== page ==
Back in the ‘60’s, psychedelic mushrooms were considered a gateway to another universe. Often, people entered their kaleidoscopes and were considered to simply be “on drugs”.
A study published earlier this month in Human Brain Mapping co-authored by Dr. Robin Carhart-Harris, the post doctoral researcher in neuropsychopharmacology at Imperial College of London, reveals that there’s more to it than a trip with Alice in Wonderland.
The study itself had examined the brain activity of subjects who had received injections of psilocybin, (“shrooms” main psychedelic component) and with placebos.
After the injections, with the aid of MRI scans, the total of 15 participants who had received the injections, had increased function in areas that dealt with memory and emotion, similar to the brain during dream sleep. It was surreal.
When speaking of mushrooms themselves as “drugs”, Dr. Carhart-Harris said, ““Except for some naïve users who go looking for a good time…which, by the way, is not how it plays out, you see people taking them to experience some kind of mental exploration, and to try to understand themselves.” She further says that some patients benefit from having their emotions unlocked.
“It would really suit the style of psychotherapy where we engage in a patient’s history and hang-ups,” Carhart-Harris said. “Instead of putting a bandage over the exposed wound, we’d be essentially loosening their minds—promoting a permanent change in outlook… we will also be looking at the possibility that psilocybin may help alleviate symptoms of depression by allowing patients to change their rigidly pessimistic patterns of thinking.”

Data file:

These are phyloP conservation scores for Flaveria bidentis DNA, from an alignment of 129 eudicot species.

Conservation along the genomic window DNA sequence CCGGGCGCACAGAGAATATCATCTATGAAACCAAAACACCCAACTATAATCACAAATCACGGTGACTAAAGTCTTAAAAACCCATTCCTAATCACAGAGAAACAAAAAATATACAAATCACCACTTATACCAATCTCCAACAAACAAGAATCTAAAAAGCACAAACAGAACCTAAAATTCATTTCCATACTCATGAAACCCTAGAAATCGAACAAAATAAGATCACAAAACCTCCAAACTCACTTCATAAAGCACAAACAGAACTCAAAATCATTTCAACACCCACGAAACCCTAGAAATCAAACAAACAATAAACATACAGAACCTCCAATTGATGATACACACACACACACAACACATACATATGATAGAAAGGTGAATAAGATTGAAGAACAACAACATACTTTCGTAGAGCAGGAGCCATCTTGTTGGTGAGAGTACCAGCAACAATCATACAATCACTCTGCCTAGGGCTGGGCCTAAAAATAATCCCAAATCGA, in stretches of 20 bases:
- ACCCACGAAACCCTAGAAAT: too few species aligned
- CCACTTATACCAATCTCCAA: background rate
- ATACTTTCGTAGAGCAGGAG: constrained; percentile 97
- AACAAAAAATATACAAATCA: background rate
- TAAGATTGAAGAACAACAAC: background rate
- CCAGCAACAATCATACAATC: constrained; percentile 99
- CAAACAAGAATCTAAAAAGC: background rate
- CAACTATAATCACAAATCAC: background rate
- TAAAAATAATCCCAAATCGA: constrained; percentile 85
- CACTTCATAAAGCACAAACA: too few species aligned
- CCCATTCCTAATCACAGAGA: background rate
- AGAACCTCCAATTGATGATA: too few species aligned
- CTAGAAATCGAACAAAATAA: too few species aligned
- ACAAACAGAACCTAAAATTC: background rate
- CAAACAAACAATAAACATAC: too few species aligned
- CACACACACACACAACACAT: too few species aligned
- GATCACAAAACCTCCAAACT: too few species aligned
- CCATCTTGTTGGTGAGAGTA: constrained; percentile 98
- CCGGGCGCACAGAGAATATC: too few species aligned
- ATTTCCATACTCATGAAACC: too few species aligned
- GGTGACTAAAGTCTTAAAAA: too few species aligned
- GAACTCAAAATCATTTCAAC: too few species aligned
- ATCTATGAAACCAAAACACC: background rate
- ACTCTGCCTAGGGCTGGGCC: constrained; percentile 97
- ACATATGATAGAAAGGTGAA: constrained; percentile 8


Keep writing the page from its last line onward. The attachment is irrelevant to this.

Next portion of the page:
This is the first study ever done to measure the behavioral effects to biological changes of someone ingesting psychedelic mushrooms.
But the ancients on the other hand, knew of this magic all along.
In the book Shroom: A Cultural History of the Magic Mushroom by Andy Lechter, the author accounts for the thousands of years that humans have had an important relationship with psychoactive mushrooms. That after stumbling upon them in the stone age, our ancestors had truly grasped the power of the psychedelic experience they provide.
He even writes that it may be that the spiritual insights which inspired the major world religions were based on entheogenic mushroom sacraments. The druids of pre-Roman Europe, the ancient Greeks of Eleusis, and maybe even our early ancestors on the African savanna knew that one could contact the spirit world under the influence of this psychoactive fungi.
He states that there is proof in the hidden references to mushroom use found in scriptures and religious art, such as the Soma of the Hindu Rig Veda, which may refer to Amanita muscaria, the red-and-white-spotted mushroom familiar from storybooks, the favored resting stool of gnomes.
Try Gordon Wasson, a vice president of J. P. Morgan & Company, whose hobby and obsession was mushrooms, (well maybe gnomes, too).
In 1955 he traveled to Oaxaca, Mexico, where he met MarÃa Sabina, a Mazatec Indian, who introduced him to magic mushrooms and mysticism. On his first shroom trip, he felt “as if his soul had been scooped out of his body.”
He even wrote an article in 1957 for Life magazine entitled “Seeking the Magic Mushroom.”
It started a movement back then, where westerners began tripping and scarfing up ‘shrooms. Even the Time/Life founder Henry Luce turned on to psychedelics.
Andy Letcher writes of Wasson, “…he may have failed in his attempt to prove the existence of an ancient mushrooming cult, but in doing so he gave the world a modern one.”
And modern medicine is indeed intrigued.
With a record of 350 million people suffering from Depression worldwide, (World Health Organization), the magic answer may just be in this magic mushroom.
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